Almost without exception, the first reaction when people hear that Microsoft is working on Windows Home Server is, "Why would I want that?" After they see it, the first reaction is much simpler: "I want that."
So set aside that first skeptical reaction and take a close look at the image gallery I've assembled showing the most recent beta release of Windows Home Server in action. The April 2007 Community Technical Preview (CTP) was released to the public last week. I've been running it and its previous beta release for more than two months now. In this post, I'll provide a high-level overview of why this new product has such potential for home Windows users who are drowning in digital media and typically unprepared for sudden data loss.
Let's start with a description of what Windows Home Server isn't. It's not a general purpose file/web/application server. It doesn't require high-end hardware (an old P4 with 512MB of RAM plus a Fast Ethernet card will do just fine). You don't need a technical degree to set it up or run it. In hardware terms, it's an appliance (no monitor, keyboard or mouse required, and the smaller the better) designed to plug in to a home network, where it's always on and available for a variety of useful activities. A nontechnical end user should have no problem installing the client software and walking through the simple seven-step setup, after which it requires virtually no ongoing management.
So what does Windows Home Server do?
Last week, my colleague Adrian Kingsley-Hughes published an image gallery showing the setup process for the April CTP release. In a way, that's a misleading presentation, because Microsoft's vision is that this software will be delivered preinstalled on hardware such as the Hewlett-Packard MediaSmart Server first announced at January's Consumer Electronics Show. The current beta requires testers to set it up on whatever hardware happens to be lying around, which is what I've done here.
After installing the server software, I disconnected the monitor, keyboard, and mouse from the server, popped the Windows Home Server Connector CD into my main PC, and ran the setup program. The first time you run the Connector program, it auto-detects the server and prompts you to complete the basic setup: entering a product key, giving the server a name, creating a master password, and installing any required updates. With those housekeeping chores out of the way, the connector software joins the computer to the network and installs a console program that allows you to begin settings things up. The connector software runs on 32-bit versions of Windows XP and Windows Vista; there's currently no support for Macs or for 64-bit versions of Windows.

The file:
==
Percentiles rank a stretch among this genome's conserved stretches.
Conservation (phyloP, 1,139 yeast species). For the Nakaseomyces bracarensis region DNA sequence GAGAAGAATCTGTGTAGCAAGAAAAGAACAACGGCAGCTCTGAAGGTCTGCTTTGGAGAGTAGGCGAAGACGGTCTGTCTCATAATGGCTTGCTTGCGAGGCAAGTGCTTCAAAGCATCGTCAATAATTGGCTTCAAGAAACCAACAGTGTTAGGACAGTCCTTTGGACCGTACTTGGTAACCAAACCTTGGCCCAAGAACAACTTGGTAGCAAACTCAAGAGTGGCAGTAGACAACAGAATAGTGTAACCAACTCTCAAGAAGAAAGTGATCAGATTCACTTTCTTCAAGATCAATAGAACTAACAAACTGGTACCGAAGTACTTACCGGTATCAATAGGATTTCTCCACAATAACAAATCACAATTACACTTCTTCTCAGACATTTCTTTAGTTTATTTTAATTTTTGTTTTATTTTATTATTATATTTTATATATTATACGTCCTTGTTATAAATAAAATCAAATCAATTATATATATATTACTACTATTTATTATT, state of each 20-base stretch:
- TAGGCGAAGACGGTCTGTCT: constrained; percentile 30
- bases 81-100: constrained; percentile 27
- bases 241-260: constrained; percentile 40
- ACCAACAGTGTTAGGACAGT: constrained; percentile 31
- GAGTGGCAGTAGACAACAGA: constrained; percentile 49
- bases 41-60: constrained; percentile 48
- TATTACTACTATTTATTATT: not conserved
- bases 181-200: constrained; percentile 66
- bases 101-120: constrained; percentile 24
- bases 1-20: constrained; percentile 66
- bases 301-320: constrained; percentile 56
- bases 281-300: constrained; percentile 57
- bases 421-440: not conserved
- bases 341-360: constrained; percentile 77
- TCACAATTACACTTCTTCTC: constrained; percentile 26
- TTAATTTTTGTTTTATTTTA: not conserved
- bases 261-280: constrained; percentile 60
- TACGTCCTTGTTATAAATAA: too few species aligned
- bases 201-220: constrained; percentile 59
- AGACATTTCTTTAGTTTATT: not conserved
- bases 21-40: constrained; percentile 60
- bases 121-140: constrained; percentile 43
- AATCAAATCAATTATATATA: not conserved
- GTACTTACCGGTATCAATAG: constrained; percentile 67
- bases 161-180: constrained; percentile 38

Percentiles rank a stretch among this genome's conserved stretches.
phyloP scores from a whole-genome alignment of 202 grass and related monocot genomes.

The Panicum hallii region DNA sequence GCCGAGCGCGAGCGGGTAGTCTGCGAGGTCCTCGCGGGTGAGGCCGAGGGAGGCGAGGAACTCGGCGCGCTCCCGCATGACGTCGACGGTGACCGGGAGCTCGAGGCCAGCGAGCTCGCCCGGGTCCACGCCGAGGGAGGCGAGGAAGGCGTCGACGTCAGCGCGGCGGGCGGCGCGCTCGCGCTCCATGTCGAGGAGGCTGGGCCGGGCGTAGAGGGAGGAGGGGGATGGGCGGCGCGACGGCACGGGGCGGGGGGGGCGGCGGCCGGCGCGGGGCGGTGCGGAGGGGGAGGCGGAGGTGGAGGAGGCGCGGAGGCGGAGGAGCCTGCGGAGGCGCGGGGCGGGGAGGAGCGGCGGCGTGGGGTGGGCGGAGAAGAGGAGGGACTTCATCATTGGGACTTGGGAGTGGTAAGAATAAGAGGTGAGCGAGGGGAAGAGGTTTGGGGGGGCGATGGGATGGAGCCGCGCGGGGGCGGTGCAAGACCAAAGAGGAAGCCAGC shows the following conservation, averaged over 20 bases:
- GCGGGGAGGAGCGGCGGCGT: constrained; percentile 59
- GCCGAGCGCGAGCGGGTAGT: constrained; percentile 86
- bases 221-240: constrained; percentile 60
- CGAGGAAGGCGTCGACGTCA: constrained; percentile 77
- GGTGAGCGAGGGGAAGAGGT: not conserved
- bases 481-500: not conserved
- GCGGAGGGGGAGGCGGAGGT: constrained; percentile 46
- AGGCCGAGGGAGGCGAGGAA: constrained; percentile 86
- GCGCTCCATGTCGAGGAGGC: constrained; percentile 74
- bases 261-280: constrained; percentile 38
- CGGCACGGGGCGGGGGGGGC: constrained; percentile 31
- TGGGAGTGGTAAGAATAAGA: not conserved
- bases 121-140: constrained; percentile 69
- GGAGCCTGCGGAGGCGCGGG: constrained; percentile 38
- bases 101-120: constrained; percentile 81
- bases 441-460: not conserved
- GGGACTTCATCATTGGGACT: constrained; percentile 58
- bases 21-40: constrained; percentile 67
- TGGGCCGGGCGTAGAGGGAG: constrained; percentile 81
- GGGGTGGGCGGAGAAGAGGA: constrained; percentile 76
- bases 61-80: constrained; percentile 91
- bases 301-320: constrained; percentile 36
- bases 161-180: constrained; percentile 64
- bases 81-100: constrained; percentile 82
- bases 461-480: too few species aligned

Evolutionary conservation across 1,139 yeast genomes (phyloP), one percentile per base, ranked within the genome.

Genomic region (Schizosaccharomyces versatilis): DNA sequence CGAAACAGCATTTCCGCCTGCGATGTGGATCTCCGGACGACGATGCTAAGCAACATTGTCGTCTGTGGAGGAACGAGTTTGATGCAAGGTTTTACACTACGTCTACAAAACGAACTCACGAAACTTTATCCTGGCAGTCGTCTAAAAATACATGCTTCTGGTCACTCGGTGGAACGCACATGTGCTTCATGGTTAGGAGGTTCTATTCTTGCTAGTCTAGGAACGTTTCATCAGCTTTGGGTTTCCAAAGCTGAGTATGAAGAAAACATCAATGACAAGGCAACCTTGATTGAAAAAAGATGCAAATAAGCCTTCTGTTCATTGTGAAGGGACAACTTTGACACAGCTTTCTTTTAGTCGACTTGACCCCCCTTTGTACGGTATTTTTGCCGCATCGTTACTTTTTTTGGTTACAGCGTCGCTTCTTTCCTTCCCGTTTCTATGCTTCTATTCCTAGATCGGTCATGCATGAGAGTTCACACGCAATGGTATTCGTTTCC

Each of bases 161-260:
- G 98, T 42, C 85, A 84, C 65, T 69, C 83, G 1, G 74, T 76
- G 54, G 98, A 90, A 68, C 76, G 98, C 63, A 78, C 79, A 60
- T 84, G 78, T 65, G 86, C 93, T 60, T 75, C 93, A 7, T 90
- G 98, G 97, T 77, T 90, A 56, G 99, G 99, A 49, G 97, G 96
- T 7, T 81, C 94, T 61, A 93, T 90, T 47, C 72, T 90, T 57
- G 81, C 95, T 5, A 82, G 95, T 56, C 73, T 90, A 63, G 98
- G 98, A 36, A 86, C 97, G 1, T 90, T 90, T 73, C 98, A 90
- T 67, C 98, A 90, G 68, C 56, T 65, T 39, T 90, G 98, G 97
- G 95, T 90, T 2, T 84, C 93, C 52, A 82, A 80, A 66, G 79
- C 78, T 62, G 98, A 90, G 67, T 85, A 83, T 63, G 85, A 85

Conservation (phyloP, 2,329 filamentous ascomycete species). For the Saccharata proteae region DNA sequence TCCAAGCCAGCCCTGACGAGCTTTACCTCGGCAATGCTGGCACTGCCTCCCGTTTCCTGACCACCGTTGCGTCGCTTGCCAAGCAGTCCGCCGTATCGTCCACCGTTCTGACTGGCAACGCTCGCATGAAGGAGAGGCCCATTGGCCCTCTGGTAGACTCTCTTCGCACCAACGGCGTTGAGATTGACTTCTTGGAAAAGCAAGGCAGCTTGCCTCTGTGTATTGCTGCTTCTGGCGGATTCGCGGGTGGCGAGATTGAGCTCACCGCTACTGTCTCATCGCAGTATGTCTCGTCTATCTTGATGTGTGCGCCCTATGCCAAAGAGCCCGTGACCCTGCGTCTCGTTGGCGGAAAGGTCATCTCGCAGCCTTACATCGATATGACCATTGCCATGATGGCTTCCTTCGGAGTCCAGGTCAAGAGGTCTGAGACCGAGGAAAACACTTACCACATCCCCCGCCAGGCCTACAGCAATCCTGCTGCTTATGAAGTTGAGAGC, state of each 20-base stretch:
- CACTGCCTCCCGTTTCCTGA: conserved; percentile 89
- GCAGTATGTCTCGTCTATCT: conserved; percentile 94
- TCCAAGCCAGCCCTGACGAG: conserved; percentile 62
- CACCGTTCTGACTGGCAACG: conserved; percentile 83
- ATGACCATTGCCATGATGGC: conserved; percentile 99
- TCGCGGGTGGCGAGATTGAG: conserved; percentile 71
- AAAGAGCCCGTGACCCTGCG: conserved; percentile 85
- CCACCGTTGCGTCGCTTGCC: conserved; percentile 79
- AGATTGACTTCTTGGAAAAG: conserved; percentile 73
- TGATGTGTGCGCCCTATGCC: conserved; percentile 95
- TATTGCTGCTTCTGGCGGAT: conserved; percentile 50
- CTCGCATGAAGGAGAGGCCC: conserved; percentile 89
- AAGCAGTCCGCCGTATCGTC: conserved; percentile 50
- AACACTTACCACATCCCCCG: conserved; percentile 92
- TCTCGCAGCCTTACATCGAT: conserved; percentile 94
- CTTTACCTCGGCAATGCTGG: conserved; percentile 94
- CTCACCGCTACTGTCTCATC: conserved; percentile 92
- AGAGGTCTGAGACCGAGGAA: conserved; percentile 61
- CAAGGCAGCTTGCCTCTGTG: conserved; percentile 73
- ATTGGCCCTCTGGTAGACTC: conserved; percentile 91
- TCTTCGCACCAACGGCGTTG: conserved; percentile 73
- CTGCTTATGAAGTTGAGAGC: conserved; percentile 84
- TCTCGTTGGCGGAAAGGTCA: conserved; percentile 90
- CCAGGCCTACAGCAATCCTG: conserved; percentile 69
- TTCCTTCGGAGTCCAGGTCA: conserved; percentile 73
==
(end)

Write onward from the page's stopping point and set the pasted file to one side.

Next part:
Basic backup settings are configured by default when you run the connector software. By default, every volume on every PC is backed up in the wee hours of the morning, between midnight and 6AM. Files that aren't essential - page files, hibernation files, temp files, and so on - are excluded from backups, and the process is shockingly quick. The server software uses a clever algorithm that avoids storing duplicate files. The first backup set takes up the most space, using moderate compression to save every backed-up file. When you back up a second or third or fourth computer, the backup service detects common files, such as those used by Windows, by installed programs, and by data files that are duplicates of those on the first computer. Instead of making a second copy of those files, the server just notes the location of the original backup and adds a simple entry to its index. The result is that the backup for an entire PC with 20GB of files in use can take less than 4GB of additional space on the server.